Another interesting aspect of the 100 Cupboards series is the orphan-status of the hero: Henry. Many (most?) children's books feature an orphan for the hero. I have a very smart colleague at Boise State who is studying this phenomena in mythology and literature. Sometimes the child is an outright orphan, as is Harry Potter, and sometimes it is a child with orphan-status: some kind of parents exist but he is effectively abandoned and alone. Wilson takes this typical situation and uses it in some unique ways. I've never seen the joy and the primacy of a family so beautifully affirmed in a book. It is a wonderful to read. Wilson is Gene Wolfe for kids.

Finally, one character when faced with death, comments that he ought to have eaten more of his wife's pies. And that is just good philosophy.
4 of 4 people found the following review helpful
4.0 out of 5 stars The End of Cupboard Travel 8 Mar 2011
By Nicola Manning-Mansfield - Published on Amazon.com
Format:Paperback
Reason for Reading: Next (and last) in the trilogy.

It's the final showdown in this volume. Nimiane is making her move to take over the empire, her hatred for Henry's bloodline makes his whole family targets of her wrath, especially him, since they are tied together with the blood bond and she knows how powerful he could become. Most of the book takes place within the worlds of the cupboards, with the doors being used for travel and a few pit stops are made here and there to the house in Kansas in the process. People actually notice a few strange things happening where the house used to be and the area is becoming popular to the paranormal events -type crowd. Henry learns a lot more about who he is and who he could be while Henrietta becomes much more of a teammate than she has ever been before, though she and Henry do end up on different teams at times. I think all the characters have grown as people throughout this series and that is always a good feeling to have at the end of a series.

The paranormal elements of this volume where quite intriguing. The full truth comes out about Henry's scar and his ties to Endor because of it. Henry's case is an exciting one as at one point it boils down to the options of giving up and dying quickly or going forward to die with honour or at least die trying. But things are never always as they seem and at the end we can sigh with relief at the happy ending. In fact, this is my main problem with the book, the ending is too pat. All ends were finished off just so perfectly nicely that it destroyed some of the story's believability for me. The other thing I find annoying is the trend of these juvenile fantasies, with book 1 being 200 and some pages, book two pushes the 400 mark and then book 3 has to top them all off by trying to become a 500 page tome. That is what actually made me take so long to get started on this book since I had enjoyed the first two books so much.

An interesting, well-thought out fantasy world and story that delivers an exciting conclusion while on the other hand draws out the trilogy when it might have been trimmed a little to make it a bit move quicker and therefore more tense.
3 of 3 people found the following review helpful
5.0 out of 5 stars Wonderful book and series 23 May 2010
By Steven R. McEvoy - Published on Amazon.com
Format:Hardcover
I will start off by saying that I absolutely love this series. When I read book one, 100 Cupboards, I thought it was an excellent story and that it could be the beginning of a great series. When I read book 2, Dandelion Fire, I thought it was an incredible story, Tolkienesk even, and yet it left we wanting more of Henry's story. Book 3, The Chestnut King, blew away all my previous expectations. Very few authors in my opinion are worthy of being compared to C.S. Lewis, J.R.R. Tolkien or Madeleine L'Engle, and yet as I read this book I could not help but find myself comparing the author's style, and the substance of his writings to these three giants in literature.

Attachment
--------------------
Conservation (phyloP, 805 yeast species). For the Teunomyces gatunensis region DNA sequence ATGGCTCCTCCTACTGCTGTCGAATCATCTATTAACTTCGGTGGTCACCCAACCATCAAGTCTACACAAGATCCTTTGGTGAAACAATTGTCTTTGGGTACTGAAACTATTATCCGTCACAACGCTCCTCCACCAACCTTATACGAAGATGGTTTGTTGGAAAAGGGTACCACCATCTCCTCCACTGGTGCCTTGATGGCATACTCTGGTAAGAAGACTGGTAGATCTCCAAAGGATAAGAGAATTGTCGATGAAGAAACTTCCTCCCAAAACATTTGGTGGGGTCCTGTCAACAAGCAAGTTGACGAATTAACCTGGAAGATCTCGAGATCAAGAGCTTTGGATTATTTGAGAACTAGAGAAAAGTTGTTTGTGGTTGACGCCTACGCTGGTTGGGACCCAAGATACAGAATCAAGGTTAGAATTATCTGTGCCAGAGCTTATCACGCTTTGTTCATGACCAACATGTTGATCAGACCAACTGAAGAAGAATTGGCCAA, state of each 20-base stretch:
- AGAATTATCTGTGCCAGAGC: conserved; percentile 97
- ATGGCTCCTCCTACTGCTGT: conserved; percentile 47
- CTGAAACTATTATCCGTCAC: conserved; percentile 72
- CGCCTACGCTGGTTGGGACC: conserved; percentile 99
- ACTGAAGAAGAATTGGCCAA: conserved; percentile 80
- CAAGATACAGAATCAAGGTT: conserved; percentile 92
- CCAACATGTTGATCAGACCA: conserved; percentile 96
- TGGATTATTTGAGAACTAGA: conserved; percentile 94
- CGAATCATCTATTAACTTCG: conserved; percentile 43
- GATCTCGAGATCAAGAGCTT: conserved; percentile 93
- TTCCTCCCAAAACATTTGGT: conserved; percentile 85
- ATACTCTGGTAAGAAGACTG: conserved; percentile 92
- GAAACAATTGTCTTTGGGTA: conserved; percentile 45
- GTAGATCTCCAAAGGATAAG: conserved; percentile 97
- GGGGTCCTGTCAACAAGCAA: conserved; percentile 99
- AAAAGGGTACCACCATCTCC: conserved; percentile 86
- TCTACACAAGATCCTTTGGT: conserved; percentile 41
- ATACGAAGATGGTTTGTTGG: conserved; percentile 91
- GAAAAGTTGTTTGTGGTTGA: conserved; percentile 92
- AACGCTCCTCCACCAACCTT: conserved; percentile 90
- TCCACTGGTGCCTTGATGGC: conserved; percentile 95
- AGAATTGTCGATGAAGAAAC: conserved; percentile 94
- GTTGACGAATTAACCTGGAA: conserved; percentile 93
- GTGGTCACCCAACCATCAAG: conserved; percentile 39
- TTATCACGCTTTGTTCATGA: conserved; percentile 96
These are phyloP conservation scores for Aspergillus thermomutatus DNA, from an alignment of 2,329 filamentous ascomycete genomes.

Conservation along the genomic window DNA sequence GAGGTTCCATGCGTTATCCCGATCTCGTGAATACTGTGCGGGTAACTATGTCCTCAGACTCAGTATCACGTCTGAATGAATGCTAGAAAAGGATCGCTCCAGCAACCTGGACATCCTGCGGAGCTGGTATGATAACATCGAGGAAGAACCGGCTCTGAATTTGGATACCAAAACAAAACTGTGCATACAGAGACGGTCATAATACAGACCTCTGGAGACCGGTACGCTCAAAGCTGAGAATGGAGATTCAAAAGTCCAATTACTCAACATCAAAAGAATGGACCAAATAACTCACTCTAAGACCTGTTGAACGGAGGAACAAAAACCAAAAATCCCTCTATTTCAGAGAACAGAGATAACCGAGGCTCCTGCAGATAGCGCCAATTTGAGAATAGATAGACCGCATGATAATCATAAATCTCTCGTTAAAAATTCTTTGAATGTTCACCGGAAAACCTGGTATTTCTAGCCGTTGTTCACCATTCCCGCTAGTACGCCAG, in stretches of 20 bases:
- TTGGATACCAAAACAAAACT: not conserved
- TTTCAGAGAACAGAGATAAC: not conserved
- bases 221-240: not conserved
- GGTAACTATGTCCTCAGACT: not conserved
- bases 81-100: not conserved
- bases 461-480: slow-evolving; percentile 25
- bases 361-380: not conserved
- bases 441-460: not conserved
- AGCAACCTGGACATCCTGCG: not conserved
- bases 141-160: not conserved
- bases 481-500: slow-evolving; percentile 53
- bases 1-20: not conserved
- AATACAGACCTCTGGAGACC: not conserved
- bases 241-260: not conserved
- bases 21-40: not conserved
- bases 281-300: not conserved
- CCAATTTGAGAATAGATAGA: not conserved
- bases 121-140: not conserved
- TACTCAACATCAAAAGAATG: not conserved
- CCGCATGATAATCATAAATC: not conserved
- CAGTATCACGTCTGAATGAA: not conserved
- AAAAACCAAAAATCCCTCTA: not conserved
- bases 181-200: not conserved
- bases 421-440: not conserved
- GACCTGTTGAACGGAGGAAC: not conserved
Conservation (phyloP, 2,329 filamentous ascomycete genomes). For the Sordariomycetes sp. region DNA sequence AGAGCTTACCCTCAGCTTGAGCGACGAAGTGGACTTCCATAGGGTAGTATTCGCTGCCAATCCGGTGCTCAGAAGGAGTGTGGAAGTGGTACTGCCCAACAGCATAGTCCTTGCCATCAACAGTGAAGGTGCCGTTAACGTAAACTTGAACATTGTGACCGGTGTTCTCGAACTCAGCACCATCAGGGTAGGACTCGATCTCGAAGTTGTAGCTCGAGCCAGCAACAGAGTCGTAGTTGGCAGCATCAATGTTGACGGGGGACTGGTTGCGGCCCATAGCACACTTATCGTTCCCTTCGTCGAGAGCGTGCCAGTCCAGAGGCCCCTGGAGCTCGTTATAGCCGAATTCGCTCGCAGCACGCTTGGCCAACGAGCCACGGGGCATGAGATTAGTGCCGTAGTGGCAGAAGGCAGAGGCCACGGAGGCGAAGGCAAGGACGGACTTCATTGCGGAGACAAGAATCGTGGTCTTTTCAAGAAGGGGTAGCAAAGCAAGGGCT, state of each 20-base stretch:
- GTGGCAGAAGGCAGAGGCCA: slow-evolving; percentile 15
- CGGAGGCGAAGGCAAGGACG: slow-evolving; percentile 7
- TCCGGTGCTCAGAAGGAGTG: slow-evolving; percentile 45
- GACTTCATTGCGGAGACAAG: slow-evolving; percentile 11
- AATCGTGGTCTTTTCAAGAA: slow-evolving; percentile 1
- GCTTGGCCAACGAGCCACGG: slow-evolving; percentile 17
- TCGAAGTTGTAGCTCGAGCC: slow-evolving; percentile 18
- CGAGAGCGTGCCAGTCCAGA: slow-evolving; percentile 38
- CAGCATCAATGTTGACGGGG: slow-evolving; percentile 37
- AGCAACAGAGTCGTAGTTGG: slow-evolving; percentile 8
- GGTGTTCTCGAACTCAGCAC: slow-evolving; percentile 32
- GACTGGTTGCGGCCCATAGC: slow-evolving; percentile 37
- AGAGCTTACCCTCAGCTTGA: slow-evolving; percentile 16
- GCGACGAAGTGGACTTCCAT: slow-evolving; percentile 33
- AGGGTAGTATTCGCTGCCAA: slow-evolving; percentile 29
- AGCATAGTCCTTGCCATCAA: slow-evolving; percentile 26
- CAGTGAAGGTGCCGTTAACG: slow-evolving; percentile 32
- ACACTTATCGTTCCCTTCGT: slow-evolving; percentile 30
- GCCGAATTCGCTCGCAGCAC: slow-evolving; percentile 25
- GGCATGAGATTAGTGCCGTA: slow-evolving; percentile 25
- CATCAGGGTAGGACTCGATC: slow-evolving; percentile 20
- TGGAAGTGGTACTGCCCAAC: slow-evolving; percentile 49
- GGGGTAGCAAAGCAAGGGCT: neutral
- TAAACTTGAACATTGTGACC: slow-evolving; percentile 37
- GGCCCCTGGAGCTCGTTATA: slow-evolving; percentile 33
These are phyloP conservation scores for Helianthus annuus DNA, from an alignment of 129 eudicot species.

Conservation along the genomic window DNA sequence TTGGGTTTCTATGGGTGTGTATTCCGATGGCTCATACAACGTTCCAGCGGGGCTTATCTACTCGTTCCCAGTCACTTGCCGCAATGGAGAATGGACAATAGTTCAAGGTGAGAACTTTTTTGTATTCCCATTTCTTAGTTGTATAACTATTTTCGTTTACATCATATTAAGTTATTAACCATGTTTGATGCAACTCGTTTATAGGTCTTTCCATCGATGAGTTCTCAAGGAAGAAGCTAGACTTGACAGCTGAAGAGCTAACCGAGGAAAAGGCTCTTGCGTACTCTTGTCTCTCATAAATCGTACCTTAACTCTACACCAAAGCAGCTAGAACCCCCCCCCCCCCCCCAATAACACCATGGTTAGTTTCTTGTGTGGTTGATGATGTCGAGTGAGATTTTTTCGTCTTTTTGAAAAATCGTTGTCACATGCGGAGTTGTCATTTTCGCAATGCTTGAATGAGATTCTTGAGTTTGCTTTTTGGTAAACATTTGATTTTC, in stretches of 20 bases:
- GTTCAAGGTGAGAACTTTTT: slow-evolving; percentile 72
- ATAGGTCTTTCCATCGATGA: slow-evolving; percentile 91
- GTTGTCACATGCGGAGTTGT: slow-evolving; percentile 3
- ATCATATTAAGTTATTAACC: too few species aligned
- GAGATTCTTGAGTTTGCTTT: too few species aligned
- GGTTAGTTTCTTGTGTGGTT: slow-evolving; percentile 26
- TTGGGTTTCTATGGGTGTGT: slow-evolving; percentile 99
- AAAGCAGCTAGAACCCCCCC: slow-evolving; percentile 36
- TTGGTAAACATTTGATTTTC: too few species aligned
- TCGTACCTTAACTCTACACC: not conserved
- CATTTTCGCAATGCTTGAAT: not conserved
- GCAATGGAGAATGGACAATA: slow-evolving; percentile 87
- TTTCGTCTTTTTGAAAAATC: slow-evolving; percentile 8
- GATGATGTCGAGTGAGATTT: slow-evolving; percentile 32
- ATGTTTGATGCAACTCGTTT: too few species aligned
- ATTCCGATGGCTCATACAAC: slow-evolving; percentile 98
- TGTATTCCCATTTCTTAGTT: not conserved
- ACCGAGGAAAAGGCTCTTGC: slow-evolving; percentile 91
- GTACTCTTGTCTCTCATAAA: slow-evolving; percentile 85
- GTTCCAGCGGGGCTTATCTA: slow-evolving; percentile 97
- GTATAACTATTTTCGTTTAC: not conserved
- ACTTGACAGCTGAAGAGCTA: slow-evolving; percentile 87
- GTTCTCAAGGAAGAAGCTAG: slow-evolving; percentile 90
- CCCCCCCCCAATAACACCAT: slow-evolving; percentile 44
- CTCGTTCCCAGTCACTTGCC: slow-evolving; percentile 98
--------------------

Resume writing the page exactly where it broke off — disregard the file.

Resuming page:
This story continues the adventures of Henry York Maccabee, a young boy about to turn 13, raised near Boston on our earth. While visiting family in Kansas he discovers 100 magic doors hidden in a wall. He also finds out that he is not from earth and that the person he thought was his Grandfather had brought him through one of the doors when he was young. He has released an ancient evil Nimiane from Endor, and she devours all life. She is hunting Henry and wants to capture him before he comes into his power. He has been touched by her blood and its scar on his face is expanding. It is a bond between them. Henry's Father and Uncle are off searching for the dark witch when calamity befalls the family. They are taken by soldiers from a southern kingdom. The dark witch is trying to draw Mordecai, Henry's father, and Henry into a trap.

This specific story, and the whole trilogy, is told as a series of narratives telling different people's parts of the story. It reminds me of The Lord of The Rings Trilogy, which is told in 6 books each telling a part of the tale and going back and forth. This story does the same thing. Told from Henry's vantage point, his cousin Henrietta's, his father's and at times even the witch's, the story switches back and forth from different vantage points and most times there are gaps in the story. Some get filled in by others, some are left for you to fill in. Yet it works together as a cohesive whole. At nearly 500 pages this third volume is the longest and also the best written. The story is compelling and highly addictive. I read it in 3 sittings, not wanting to put it down either of the times I did, but life intruded upon my desired reading time.

This is an excellent book by an author who is coming into his own. The story arc across the three novels proceeds well, and this particular volume is excellent. I look forward to future offerings from N.D. Wilson for if they are as good as this one, they will be greatly entertaining.
2 of 2 people found the following review helpful
3.0 out of 5 stars Style and suspense! 26 Oct 2013
By Ashley Elizabeth Blair Tetzlaff - Published on Amazon.com
Format:Kindle Edition|Verified Purchase
Grand style, heart-jumping-into-your-throat action, amazing ending.

This book is a lot darker than the other ones, as the story plot moves more and more from Narnian to Lord of the Rings-ish. A evil darkness hides, 10 "fingerlings" (think, ringwraiths) track Henry by smelling and sensing him (not by a ring, but by a scar from the evil queen), everyone is running, running, running... all is about lost when Henry finds the strength in and outside of him to kill the witch. As much as I enjoyed the story, I missed having an Aslan figure, a God, that one could depend on to come through in times of crisis, instead of just digging deeper into oneself or nature.
1 of 1 people found the following review helpful
5.0 out of 5 stars loved it 3 Oct 2011
By Tara - Published on Amazon.com
Format:Paperback
My family loved this book. Positive truths to help my kids think about living a life of character in a book they love reading.